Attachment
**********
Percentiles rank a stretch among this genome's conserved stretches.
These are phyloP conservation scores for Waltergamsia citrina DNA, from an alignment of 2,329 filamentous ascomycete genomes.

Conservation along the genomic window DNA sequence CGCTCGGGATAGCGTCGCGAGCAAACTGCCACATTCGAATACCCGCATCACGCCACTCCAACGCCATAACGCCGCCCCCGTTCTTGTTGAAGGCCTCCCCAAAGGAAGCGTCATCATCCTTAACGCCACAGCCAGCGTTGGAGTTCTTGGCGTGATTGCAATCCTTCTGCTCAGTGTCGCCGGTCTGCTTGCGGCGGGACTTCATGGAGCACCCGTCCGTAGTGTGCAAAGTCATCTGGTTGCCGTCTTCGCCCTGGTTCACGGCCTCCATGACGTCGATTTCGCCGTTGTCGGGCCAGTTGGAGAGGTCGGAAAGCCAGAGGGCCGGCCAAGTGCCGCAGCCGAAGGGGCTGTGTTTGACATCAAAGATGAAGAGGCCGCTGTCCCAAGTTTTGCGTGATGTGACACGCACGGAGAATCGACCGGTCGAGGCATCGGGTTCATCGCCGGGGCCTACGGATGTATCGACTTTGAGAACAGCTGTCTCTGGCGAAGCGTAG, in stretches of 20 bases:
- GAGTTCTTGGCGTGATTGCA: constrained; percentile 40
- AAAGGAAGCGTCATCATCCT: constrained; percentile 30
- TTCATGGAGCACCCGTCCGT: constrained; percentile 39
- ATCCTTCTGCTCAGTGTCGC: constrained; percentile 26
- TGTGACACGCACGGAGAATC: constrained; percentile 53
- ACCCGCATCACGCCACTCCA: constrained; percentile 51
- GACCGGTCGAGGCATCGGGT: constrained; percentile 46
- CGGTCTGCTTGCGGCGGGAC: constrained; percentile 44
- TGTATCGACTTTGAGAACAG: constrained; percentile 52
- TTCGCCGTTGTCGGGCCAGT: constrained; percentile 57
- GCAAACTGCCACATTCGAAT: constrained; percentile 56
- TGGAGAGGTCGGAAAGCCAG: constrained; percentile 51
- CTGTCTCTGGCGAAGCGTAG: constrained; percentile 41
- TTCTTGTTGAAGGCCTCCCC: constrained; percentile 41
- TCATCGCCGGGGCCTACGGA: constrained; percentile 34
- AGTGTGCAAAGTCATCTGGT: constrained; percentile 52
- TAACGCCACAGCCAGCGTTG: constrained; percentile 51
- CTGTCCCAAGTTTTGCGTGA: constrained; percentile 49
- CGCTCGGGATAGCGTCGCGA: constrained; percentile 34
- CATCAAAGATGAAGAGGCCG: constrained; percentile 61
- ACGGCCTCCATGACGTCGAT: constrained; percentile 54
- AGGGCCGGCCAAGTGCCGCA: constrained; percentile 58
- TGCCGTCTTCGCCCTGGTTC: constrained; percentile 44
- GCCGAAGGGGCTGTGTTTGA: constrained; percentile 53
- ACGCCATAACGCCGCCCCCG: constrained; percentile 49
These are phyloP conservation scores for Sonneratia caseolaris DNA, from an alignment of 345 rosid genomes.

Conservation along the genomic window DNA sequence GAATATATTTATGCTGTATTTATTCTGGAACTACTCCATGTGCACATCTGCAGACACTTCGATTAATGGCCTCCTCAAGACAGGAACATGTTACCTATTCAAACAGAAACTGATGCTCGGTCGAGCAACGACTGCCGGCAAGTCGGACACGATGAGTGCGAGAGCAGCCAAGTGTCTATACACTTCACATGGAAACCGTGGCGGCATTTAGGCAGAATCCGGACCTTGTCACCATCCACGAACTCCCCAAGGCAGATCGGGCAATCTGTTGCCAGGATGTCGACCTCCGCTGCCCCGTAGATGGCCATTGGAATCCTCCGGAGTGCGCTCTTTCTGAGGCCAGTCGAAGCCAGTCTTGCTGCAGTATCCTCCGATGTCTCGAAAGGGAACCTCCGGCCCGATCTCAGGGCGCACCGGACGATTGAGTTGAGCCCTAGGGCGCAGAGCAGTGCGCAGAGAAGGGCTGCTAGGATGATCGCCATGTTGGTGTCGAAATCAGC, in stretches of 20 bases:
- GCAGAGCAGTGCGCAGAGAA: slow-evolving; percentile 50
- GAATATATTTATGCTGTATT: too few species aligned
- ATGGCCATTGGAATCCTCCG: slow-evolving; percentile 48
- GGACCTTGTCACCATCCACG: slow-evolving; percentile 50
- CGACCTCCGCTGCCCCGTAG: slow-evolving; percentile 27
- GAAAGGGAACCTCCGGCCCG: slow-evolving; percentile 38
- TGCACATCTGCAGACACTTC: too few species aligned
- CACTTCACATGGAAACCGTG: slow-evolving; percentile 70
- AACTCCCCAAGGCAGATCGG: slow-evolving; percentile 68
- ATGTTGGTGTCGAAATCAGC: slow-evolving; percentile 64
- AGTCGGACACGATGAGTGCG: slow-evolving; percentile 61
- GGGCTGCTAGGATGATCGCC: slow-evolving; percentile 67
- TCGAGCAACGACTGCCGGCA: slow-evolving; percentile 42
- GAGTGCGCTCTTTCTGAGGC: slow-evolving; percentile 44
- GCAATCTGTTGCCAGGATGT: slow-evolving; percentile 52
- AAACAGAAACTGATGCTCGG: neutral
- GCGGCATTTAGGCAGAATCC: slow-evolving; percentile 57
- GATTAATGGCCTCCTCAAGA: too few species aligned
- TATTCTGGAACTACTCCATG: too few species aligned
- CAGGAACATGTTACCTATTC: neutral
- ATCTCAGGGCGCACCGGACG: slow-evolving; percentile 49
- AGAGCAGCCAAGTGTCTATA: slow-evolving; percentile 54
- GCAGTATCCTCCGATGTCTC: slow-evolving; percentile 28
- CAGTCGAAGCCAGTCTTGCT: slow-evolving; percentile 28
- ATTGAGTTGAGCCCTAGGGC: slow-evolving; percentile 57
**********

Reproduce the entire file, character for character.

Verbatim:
Percentiles rank a stretch among this genome's conserved stretches.
These are phyloP conservation scores for Waltergamsia citrina DNA, from an alignment of 2,329 filamentous ascomycete genomes.

Conservation along the genomic window DNA sequence CGCTCGGGATAGCGTCGCGAGCAAACTGCCACATTCGAATACCCGCATCACGCCACTCCAACGCCATAACGCCGCCCCCGTTCTTGTTGAAGGCCTCCCCAAAGGAAGCGTCATCATCCTTAACGCCACAGCCAGCGTTGGAGTTCTTGGCGTGATTGCAATCCTTCTGCTCAGTGTCGCCGGTCTGCTTGCGGCGGGACTTCATGGAGCACCCGTCCGTAGTGTGCAAAGTCATCTGGTTGCCGTCTTCGCCCTGGTTCACGGCCTCCATGACGTCGATTTCGCCGTTGTCGGGCCAGTTGGAGAGGTCGGAAAGCCAGAGGGCCGGCCAAGTGCCGCAGCCGAAGGGGCTGTGTTTGACATCAAAGATGAAGAGGCCGCTGTCCCAAGTTTTGCGTGATGTGACACGCACGGAGAATCGACCGGTCGAGGCATCGGGTTCATCGCCGGGGCCTACGGATGTATCGACTTTGAGAACAGCTGTCTCTGGCGAAGCGTAG, in stretches of 20 bases:
- GAGTTCTTGGCGTGATTGCA: constrained; percentile 40
- AAAGGAAGCGTCATCATCCT: constrained; percentile 30
- TTCATGGAGCACCCGTCCGT: constrained; percentile 39
- ATCCTTCTGCTCAGTGTCGC: constrained; percentile 26
- TGTGACACGCACGGAGAATC: constrained; percentile 53
- ACCCGCATCACGCCACTCCA: constrained; percentile 51
- GACCGGTCGAGGCATCGGGT: constrained; percentile 46
- CGGTCTGCTTGCGGCGGGAC: constrained; percentile 44
- TGTATCGACTTTGAGAACAG: constrained; percentile 52
- TTCGCCGTTGTCGGGCCAGT: constrained; percentile 57
- GCAAACTGCCACATTCGAAT: constrained; percentile 56
- TGGAGAGGTCGGAAAGCCAG: constrained; percentile 51
- CTGTCTCTGGCGAAGCGTAG: constrained; percentile 41
- TTCTTGTTGAAGGCCTCCCC: constrained; percentile 41
- TCATCGCCGGGGCCTACGGA: constrained; percentile 34
- AGTGTGCAAAGTCATCTGGT: constrained; percentile 52
- TAACGCCACAGCCAGCGTTG: constrained; percentile 51
- CTGTCCCAAGTTTTGCGTGA: constrained; percentile 49
- CGCTCGGGATAGCGTCGCGA: constrained; percentile 34
- CATCAAAGATGAAGAGGCCG: constrained; percentile 61
- ACGGCCTCCATGACGTCGAT: constrained; percentile 54
- AGGGCCGGCCAAGTGCCGCA: constrained; percentile 58
- TGCCGTCTTCGCCCTGGTTC: constrained; percentile 44
- GCCGAAGGGGCTGTGTTTGA: constrained; percentile 53
- ACGCCATAACGCCGCCCCCG: constrained; percentile 49
These are phyloP conservation scores for Sonneratia caseolaris DNA, from an alignment of 345 rosid genomes.

Conservation along the genomic window DNA sequence GAATATATTTATGCTGTATTTATTCTGGAACTACTCCATGTGCACATCTGCAGACACTTCGATTAATGGCCTCCTCAAGACAGGAACATGTTACCTATTCAAACAGAAACTGATGCTCGGTCGAGCAACGACTGCCGGCAAGTCGGACACGATGAGTGCGAGAGCAGCCAAGTGTCTATACACTTCACATGGAAACCGTGGCGGCATTTAGGCAGAATCCGGACCTTGTCACCATCCACGAACTCCCCAAGGCAGATCGGGCAATCTGTTGCCAGGATGTCGACCTCCGCTGCCCCGTAGATGGCCATTGGAATCCTCCGGAGTGCGCTCTTTCTGAGGCCAGTCGAAGCCAGTCTTGCTGCAGTATCCTCCGATGTCTCGAAAGGGAACCTCCGGCCCGATCTCAGGGCGCACCGGACGATTGAGTTGAGCCCTAGGGCGCAGAGCAGTGCGCAGAGAAGGGCTGCTAGGATGATCGCCATGTTGGTGTCGAAATCAGC, in stretches of 20 bases:
- GCAGAGCAGTGCGCAGAGAA: slow-evolving; percentile 50
- GAATATATTTATGCTGTATT: too few species aligned
- ATGGCCATTGGAATCCTCCG: slow-evolving; percentile 48
- GGACCTTGTCACCATCCACG: slow-evolving; percentile 50
- CGACCTCCGCTGCCCCGTAG: slow-evolving; percentile 27
- GAAAGGGAACCTCCGGCCCG: slow-evolving; percentile 38
- TGCACATCTGCAGACACTTC: too few species aligned
- CACTTCACATGGAAACCGTG: slow-evolving; percentile 70
- AACTCCCCAAGGCAGATCGG: slow-evolving; percentile 68
- ATGTTGGTGTCGAAATCAGC: slow-evolving; percentile 64
- AGTCGGACACGATGAGTGCG: slow-evolving; percentile 61
- GGGCTGCTAGGATGATCGCC: slow-evolving; percentile 67
- TCGAGCAACGACTGCCGGCA: slow-evolving; percentile 42
- GAGTGCGCTCTTTCTGAGGC: slow-evolving; percentile 44
- GCAATCTGTTGCCAGGATGT: slow-evolving; percentile 52
- AAACAGAAACTGATGCTCGG: neutral
- GCGGCATTTAGGCAGAATCC: slow-evolving; percentile 57
- GATTAATGGCCTCCTCAAGA: too few species aligned
- TATTCTGGAACTACTCCATG: too few species aligned
- CAGGAACATGTTACCTATTC: neutral
- ATCTCAGGGCGCACCGGACG: slow-evolving; percentile 49
- AGAGCAGCCAAGTGTCTATA: slow-evolving; percentile 54
- GCAGTATCCTCCGATGTCTC: slow-evolving; percentile 28
- CAGTCGAAGCCAGTCTTGCT: slow-evolving; percentile 28
- ATTGAGTTGAGCCCTAGGGC: slow-evolving; percentile 57